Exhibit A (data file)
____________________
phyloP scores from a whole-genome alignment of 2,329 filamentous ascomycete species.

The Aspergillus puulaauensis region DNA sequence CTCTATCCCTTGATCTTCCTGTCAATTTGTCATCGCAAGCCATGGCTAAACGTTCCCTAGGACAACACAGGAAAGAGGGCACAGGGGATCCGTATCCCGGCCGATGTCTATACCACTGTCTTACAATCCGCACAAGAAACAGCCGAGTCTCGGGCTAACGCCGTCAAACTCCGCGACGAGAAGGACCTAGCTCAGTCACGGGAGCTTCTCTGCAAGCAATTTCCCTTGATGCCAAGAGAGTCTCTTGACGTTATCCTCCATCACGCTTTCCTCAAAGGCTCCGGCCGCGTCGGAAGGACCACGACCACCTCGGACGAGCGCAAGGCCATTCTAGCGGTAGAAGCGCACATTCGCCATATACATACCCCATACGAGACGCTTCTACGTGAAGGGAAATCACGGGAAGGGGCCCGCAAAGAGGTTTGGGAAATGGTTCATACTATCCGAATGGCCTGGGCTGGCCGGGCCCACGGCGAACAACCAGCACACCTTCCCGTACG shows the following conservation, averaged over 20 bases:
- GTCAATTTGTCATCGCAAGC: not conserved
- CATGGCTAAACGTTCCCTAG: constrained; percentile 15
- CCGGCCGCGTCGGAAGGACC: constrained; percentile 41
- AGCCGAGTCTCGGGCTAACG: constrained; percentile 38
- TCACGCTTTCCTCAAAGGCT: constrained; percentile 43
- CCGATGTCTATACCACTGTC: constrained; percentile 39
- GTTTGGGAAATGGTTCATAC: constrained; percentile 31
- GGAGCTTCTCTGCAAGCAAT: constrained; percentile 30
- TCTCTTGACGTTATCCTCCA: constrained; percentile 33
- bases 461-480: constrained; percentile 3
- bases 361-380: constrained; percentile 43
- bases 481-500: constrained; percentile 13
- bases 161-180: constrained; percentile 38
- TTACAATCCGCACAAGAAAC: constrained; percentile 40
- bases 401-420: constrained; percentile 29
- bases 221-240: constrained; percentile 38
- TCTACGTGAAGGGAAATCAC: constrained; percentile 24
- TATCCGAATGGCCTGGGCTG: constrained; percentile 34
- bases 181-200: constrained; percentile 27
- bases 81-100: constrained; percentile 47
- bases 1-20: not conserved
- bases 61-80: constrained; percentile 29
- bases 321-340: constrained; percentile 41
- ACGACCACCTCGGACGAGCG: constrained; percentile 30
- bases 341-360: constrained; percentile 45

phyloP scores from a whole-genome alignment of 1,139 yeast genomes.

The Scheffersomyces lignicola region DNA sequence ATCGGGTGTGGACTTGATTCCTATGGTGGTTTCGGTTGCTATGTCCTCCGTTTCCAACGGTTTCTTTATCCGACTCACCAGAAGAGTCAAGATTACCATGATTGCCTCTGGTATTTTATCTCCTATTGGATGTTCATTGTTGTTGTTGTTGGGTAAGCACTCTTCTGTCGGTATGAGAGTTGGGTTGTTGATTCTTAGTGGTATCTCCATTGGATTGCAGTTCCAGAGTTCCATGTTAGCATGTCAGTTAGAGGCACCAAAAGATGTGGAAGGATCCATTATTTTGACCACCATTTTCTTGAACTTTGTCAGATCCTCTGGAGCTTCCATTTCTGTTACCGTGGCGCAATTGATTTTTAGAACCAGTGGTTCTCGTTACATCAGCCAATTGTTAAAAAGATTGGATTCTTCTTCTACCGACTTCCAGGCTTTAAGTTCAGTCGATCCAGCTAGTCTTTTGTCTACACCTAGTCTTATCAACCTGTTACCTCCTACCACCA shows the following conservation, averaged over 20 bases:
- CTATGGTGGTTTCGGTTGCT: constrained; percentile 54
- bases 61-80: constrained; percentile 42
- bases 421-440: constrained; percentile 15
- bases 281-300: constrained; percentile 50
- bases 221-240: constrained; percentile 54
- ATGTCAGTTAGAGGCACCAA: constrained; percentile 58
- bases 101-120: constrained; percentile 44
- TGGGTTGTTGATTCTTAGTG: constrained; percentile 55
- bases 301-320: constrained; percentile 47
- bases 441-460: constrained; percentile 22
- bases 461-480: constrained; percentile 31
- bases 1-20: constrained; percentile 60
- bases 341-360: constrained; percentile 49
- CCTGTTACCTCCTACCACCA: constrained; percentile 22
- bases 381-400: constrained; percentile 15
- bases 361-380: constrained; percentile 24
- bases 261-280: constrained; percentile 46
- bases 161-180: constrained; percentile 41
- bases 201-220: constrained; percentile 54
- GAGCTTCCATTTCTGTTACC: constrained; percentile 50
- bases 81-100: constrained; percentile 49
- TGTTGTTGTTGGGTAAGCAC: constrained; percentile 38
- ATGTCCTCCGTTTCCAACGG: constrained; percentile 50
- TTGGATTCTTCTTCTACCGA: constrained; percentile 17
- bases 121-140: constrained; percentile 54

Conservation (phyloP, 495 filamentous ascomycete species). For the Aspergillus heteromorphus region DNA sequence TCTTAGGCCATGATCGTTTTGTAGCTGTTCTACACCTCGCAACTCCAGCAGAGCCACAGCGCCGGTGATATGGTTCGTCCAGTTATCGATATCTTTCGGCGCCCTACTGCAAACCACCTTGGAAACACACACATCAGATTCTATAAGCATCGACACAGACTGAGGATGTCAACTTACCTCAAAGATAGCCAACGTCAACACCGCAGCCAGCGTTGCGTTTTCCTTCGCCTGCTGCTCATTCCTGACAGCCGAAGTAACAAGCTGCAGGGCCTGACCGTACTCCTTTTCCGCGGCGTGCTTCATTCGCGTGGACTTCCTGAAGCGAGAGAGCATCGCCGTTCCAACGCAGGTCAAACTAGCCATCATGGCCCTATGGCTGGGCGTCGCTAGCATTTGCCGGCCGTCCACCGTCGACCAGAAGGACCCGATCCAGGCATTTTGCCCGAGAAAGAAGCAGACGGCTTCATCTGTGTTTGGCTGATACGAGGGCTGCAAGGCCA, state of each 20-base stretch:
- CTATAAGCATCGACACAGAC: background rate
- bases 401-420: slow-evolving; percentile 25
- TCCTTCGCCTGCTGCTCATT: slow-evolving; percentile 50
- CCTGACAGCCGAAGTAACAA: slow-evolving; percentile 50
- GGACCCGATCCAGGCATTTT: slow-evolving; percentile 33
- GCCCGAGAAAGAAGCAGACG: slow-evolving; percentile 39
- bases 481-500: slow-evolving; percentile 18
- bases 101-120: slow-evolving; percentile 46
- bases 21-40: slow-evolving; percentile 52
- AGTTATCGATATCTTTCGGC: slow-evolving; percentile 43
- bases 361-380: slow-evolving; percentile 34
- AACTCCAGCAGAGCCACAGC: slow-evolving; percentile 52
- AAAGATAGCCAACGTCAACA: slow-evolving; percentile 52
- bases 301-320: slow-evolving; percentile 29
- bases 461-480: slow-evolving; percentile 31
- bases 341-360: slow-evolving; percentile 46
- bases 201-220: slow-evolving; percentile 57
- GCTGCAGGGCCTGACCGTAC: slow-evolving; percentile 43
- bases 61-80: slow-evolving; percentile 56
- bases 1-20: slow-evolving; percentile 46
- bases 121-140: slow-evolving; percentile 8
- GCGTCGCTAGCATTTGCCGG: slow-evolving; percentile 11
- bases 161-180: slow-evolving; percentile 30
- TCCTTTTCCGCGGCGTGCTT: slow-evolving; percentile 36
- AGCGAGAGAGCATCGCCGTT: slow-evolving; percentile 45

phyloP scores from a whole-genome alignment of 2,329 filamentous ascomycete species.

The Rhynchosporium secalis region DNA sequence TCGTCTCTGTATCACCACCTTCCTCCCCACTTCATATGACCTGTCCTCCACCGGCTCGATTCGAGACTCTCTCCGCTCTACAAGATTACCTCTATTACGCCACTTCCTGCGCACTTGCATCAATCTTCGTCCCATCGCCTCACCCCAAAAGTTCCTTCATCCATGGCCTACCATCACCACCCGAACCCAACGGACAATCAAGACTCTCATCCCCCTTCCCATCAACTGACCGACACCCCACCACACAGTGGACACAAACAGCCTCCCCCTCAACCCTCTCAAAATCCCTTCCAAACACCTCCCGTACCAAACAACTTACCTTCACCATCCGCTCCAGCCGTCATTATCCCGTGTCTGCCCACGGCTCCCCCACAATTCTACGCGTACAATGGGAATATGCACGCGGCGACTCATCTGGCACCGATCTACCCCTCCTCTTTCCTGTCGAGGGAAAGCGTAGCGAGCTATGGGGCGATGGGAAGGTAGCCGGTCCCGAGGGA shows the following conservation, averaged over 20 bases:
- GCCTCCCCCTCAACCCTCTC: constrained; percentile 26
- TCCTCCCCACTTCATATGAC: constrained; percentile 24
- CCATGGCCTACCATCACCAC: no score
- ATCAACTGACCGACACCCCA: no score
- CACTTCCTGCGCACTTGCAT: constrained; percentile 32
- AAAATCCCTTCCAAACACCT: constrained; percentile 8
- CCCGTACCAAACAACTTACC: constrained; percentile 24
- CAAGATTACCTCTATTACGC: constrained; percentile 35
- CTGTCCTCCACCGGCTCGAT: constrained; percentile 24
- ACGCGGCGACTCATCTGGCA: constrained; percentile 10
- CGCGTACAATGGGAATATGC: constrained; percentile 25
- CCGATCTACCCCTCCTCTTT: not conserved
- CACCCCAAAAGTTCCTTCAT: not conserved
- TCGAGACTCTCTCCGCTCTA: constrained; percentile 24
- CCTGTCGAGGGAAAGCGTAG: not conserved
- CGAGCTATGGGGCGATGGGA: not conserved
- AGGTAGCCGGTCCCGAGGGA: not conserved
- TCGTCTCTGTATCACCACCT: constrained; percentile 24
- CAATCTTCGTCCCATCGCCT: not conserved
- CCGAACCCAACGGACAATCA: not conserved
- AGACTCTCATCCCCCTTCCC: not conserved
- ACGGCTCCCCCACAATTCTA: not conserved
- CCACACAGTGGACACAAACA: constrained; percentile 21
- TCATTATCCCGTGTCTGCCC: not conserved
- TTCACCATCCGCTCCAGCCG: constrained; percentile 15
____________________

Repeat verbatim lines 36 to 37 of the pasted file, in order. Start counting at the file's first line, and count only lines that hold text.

- bases 101-120: constrained; percentile 44
- TGGGTTGTTGATTCTTAGTG: constrained; percentile 55